unethical publishing behavior and is also unacceptable.
Proper acknowledgment of the work of others must always be given. Authors should
cite publications that have been influential in determining the nature of the
Authorship of the paper
Authorship should be limited to those who have made a significant contribution
to the conception, design, execution, or interpretation of the reported study.
All those who have made significant contributions should be listed as
co-authors. Where there are others who have participated in certain substantive
aspects of the research project, they should be acknowledged or listed as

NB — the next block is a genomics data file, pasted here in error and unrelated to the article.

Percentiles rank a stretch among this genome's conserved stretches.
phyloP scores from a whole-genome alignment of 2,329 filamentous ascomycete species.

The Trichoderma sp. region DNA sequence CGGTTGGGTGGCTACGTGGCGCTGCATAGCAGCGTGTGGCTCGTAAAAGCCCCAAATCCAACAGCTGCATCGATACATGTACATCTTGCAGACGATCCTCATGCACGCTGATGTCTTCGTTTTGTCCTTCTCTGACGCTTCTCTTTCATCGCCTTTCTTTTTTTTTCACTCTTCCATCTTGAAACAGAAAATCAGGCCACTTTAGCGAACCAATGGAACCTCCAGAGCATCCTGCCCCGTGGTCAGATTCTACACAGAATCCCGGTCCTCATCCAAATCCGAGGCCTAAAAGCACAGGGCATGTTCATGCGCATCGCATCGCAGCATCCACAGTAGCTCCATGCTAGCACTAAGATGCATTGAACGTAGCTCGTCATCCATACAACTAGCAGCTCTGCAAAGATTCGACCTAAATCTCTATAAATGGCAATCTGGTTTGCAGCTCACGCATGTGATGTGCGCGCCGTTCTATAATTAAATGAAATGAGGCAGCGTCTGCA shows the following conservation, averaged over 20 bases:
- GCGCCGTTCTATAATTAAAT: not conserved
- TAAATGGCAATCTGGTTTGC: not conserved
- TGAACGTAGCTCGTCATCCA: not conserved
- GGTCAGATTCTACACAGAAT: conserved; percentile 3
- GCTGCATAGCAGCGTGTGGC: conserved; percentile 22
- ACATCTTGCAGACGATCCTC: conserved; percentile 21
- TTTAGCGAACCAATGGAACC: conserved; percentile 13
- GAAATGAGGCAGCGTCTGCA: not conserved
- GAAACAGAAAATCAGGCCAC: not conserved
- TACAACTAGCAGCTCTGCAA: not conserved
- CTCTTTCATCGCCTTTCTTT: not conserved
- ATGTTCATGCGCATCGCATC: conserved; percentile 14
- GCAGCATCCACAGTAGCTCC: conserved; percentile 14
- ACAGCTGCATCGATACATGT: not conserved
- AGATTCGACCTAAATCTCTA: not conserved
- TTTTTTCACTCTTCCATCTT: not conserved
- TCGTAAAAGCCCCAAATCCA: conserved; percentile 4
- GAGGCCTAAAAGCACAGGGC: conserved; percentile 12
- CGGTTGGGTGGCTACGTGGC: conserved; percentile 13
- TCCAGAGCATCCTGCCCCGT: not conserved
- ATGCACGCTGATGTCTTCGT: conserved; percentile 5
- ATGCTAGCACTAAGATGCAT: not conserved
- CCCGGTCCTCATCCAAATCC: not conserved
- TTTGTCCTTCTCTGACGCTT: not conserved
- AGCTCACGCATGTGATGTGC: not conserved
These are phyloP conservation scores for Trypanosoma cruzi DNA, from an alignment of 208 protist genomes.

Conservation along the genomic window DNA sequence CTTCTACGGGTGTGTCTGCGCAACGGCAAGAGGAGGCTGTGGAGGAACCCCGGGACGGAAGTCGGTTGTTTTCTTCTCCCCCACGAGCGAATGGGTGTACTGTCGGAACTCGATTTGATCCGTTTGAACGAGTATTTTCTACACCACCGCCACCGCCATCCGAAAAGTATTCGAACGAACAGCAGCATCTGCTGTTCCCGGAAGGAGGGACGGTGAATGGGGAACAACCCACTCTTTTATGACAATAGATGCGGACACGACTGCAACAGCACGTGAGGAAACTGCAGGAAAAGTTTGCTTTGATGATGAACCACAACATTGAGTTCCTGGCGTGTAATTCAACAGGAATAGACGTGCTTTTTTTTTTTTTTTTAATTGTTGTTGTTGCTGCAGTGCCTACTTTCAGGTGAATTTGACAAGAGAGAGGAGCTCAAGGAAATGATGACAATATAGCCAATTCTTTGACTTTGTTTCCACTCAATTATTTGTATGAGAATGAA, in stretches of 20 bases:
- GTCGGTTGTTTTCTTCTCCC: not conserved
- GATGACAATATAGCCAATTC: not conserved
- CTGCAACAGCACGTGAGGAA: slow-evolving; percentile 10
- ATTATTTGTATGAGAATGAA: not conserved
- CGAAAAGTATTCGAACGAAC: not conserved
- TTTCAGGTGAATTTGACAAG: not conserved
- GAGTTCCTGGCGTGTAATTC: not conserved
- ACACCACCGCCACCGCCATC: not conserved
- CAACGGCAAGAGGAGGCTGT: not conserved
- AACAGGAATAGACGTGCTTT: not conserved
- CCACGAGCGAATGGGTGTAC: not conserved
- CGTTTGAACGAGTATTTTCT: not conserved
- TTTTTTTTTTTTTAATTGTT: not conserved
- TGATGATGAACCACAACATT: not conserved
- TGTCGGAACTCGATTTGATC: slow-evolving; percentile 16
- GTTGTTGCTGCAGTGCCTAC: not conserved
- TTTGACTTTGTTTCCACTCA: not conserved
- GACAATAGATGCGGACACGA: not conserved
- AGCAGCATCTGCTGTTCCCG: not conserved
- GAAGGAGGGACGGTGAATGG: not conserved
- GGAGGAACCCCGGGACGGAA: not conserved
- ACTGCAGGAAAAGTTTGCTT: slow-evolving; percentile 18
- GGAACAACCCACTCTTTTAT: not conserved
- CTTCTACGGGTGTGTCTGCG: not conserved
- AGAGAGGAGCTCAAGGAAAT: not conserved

The corresponding author should ensure that all appropriate co-authors have
approved the final version of the paper.
All published papers are made available for public access; copyright is held by
Fundamental errors in published works
When an author discovers a significant error or inaccuracy in his/her own
published work, it is the author’s obligation to promptly notify the journal
editor or publisher and cooperate with the editor to retract or correct the
paper. If the editor or the publisher learns from a third party that a published
work contains a significant error, it is the obligation of the author to
promptly retract or correct the paper or provide evidence to the editor of the
correctness of the original paper.
Duties of editors (editor-in-chief, head of the editorial board/council)
These guidelines are based on existing Institute of Europe policies and COPE’s
Best Practice Guidelines for Journal Editors.
The editor of a peer-reviewed journal is responsible for deciding which of the